Some twenty-five years ago when John Q. Trojanowski, MD, PhD, first envisioned a Center for Neurodegenerative Disease Research (CNDR), Virginia M.-Y. Lee, PhD, MBA, saw only the additional paperwork that would be required. Since they were both already well established in the field, she thought, “what do we need a center for?” But he convinced her that branding and identifying CNDR as a common locus for studies of Alzheimer’s (AD) and Parkinson’s (PD) disease as well as Frontotemporal lobar degeneration (FTLD) and Amyotrophic lateral sclerosis (ALS) or Lou Gehrig’s disease was very important to pursue; and they both knew that the mission — to find cures for these neurodegenerative diseases — was not something that they alone could solve.

They would need a team, infrastructure, an environment that would be welcoming to a multidisciplinary group of collaborators (see Figure 1) and of course, funding. “And that is the dream for CNDR that has come true,” said Trojanowski.

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Get the full story of CNDR’s history, mission, research, and programs in the 25th Anniversary special edition newsletter here:

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CNDR’s Annual Marian S. Ware Research Retreat Through the Years

Each year, CNDR hosts its annual Marian S. Ware Research Retreat to highlight any current or groundbreaking discoveries at CNDR and in the field of neurodegenerative disease research at large. Since the first event in 2000, CNDR has covered a variety of themes from genetics to training the next generation of scientists. Stay tuned for information on CNDR’s 2017 Research Retreat, but for now, take a look back at some of the topics covered in the past:

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You can also view an interactive timeline, including lists of past Retreat speakers, here!
(view in 3D mode for best experience)

Learn more about CNDR at: www.med.upenn.edu/cndr

 

 

First Phase of REACT! Trial Comes to a Close

100_0699The University of Pennsylvania recently wrapped up the first round of its Rhythm Experience and Africana Culture Trial (REACT!), a three-year pilot grant in collaboration with the University of Pittsburgh and supported by the Alzheimer’s Association.

Participants and their guests were invited to the ending ceremony, hosted by the Institute on Aging, which included dance performances, presentations, and art displays showcasing the work that was done throughout the study.

For this trial, participants (ages 60-80) were sorted into one of two activities – an African dance group or an educational/discussion group – to compare the bene ts. Final results are still pending, but are anticipated to reveal whether or not brain health, fitness levels or quality of life improved as a result of participating in the dance or educational activities three times per week for six months.

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To learn more about REACT! visit: www.med.upenn.edu/aging/react.html

Penn’s CNDR celebrates 25 years of groundbreaking research with the supporters and friends who make it all possible

screen-shot-2016-11-08-at-3-01-13-pmThis year, the Center for Neurodegenerative Disease Research is celebrating its 25th anniversary in a big way. Penn Medicine organized an intimate anniversary event generously hosted by longtime supporters and friends of CNDR, Bob Lane, an Institute on Aging External Advisory Board (IOA EAB) member, and his wife Randi Zemsky, at their home in the Rittenhouse Square section of Philadelphia.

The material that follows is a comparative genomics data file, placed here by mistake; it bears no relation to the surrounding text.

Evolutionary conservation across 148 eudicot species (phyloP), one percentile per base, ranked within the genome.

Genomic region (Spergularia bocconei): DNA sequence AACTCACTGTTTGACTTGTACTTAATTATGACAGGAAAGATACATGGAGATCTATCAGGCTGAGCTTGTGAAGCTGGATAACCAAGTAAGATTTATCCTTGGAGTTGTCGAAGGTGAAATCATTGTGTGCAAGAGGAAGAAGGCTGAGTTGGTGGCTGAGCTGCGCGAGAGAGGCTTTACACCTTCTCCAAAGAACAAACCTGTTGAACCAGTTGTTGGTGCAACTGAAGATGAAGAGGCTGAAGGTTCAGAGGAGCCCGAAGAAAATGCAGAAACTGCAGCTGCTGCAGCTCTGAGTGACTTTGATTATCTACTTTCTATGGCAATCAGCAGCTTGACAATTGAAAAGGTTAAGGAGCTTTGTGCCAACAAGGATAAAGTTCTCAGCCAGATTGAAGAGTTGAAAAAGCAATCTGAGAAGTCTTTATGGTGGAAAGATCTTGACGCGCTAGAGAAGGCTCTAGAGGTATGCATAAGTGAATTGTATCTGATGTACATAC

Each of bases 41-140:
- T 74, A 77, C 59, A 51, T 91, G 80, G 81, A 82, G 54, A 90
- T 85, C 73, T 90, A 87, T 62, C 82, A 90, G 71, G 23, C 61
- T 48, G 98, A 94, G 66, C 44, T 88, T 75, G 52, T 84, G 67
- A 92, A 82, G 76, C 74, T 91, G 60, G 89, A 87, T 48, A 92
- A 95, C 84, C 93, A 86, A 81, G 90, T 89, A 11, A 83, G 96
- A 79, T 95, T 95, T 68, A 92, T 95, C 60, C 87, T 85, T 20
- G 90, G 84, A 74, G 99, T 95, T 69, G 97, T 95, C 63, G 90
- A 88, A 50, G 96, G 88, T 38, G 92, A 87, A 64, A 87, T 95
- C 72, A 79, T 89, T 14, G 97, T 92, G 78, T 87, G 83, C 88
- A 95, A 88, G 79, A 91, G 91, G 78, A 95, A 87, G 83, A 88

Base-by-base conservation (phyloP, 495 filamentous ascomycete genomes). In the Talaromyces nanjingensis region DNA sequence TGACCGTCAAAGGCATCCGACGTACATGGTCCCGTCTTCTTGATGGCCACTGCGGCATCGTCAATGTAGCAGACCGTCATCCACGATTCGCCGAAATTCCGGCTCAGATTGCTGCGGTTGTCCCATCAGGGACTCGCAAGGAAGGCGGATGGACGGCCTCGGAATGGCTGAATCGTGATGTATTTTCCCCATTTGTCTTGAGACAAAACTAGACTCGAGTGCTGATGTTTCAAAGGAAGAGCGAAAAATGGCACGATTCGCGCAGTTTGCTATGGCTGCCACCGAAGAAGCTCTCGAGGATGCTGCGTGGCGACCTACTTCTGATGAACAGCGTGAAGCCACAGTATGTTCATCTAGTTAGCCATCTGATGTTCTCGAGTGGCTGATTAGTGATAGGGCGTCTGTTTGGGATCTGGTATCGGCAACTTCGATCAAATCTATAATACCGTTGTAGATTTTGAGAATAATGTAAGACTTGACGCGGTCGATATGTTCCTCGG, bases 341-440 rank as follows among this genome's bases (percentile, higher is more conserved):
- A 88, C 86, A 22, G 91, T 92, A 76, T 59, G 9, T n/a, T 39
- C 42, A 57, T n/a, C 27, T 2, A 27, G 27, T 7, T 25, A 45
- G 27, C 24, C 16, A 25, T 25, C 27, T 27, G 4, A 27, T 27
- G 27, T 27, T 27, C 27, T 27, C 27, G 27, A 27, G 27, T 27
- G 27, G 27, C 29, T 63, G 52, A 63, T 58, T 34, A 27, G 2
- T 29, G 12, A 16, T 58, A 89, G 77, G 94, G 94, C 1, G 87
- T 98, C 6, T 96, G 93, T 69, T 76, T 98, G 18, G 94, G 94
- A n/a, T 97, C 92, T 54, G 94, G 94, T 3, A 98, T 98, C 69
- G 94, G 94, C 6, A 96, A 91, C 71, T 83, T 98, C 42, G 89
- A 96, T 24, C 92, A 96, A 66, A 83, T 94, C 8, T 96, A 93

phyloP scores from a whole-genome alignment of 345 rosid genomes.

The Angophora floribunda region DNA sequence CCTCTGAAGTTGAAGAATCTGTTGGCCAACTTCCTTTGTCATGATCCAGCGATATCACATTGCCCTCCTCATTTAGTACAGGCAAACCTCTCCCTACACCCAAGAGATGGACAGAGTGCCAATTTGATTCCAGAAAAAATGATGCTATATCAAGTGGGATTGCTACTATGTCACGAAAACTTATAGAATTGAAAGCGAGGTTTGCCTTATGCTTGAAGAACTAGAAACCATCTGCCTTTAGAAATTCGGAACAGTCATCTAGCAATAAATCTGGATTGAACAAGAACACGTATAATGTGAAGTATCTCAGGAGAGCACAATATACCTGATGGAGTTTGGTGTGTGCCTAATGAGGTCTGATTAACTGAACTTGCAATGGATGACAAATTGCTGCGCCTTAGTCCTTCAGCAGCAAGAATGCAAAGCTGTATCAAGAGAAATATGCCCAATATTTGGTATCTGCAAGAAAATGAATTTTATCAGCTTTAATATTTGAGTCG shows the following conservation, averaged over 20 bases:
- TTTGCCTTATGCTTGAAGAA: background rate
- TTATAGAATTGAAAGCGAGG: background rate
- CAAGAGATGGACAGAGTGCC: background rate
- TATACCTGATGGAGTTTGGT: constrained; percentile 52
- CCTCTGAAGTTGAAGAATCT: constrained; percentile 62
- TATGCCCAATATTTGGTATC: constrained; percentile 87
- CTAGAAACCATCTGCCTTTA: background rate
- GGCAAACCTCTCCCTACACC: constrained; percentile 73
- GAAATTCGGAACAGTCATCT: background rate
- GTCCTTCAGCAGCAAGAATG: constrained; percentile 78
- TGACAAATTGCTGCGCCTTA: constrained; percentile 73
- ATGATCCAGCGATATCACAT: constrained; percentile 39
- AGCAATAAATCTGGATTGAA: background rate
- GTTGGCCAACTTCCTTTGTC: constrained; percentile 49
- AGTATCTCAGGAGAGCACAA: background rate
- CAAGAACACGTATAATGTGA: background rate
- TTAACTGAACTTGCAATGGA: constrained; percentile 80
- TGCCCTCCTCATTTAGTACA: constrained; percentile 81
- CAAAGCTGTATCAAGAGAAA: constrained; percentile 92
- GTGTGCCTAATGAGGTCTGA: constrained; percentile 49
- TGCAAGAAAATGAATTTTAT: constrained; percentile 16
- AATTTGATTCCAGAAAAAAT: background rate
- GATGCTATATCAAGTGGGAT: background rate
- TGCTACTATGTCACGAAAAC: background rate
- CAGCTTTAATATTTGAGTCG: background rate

The event celebrated the groundbreaking work of CNDR over the past 25 years and highlighted research breakthroughs still on the horizon. It was also an opportunity to bring together and thank many of the center’s supporters. The event was attended by David B. Roth, MD, PhD, Chair of the Department of Pathology and Laboratory Medicine, CNDR researchers, IOA EAB members, supporters of the Center and close friends of the hosts.

Stay tuned for our special edition CNDR 25th Anniversary Newsletter coming early next year.

The National Institute on Aging’s Luigi Ferrucci, MD, PhD receives the IOA’s 2016 Joseph A. Pignolo Award in Aging Research

On Thursday, October 27, 2016, the Institute on Aging hosted its 2016 Joseph A. Pignolo Award in Aging Research event. The recipient of this year’s award — which is given annually to recognize significant contributions in the field of aging research — was Luigi Ferrucci, MD, PhD, an epidemiologist and geriatrician who is currently the Scientific Director of the National Institute on Aging (NIA) and Chief of the Longitudinal Studies Section.

During his lecture on “The Mechanisms of Age-related Loss of Muscle Biomechanical Quality,” Dr. Ferrucci discussed his work on trying to uncover the reasons why we lose muscle mass and strength in aging. “The important thing to understand is not why the muscles shrink, but why we lose muscle quality,” he said.

Watch the video below for a summary of Dr. Ferrucci’s lecture:

Dr. Ferrucci also shared a glimpse into other research happening at the NIA, including a relatively new study in which they selected a small population of healthy individuals in hopes of understanding their secret to maintaining their health in old age. They are conducting in-depth analyses of genomes, epigenetics, blood, and other tissue samples including muscle and skin biopsies. Through their research, they hope to develop technologies that do not require such labor-intensive interventions to be measured and can apply them to new generations of epidemiological studies of aging.

Dr. Ferrucci received the 2016 Pignolo Award in Aging Research for his 2015 publication, “Gene expression markers of age-related inflammation in two human cohorts,” in Experimental Gerontology. His research focuses primarily on the causal pathways leading to progressive physical and cognitive decline in older persons, and in particular, inflammation.

This publication was an attempt for Dr. Ferrucci and his colleagues to look at the genetics of aging in a “somewhat nontraditional way,” he said.

To read the full publication, click here.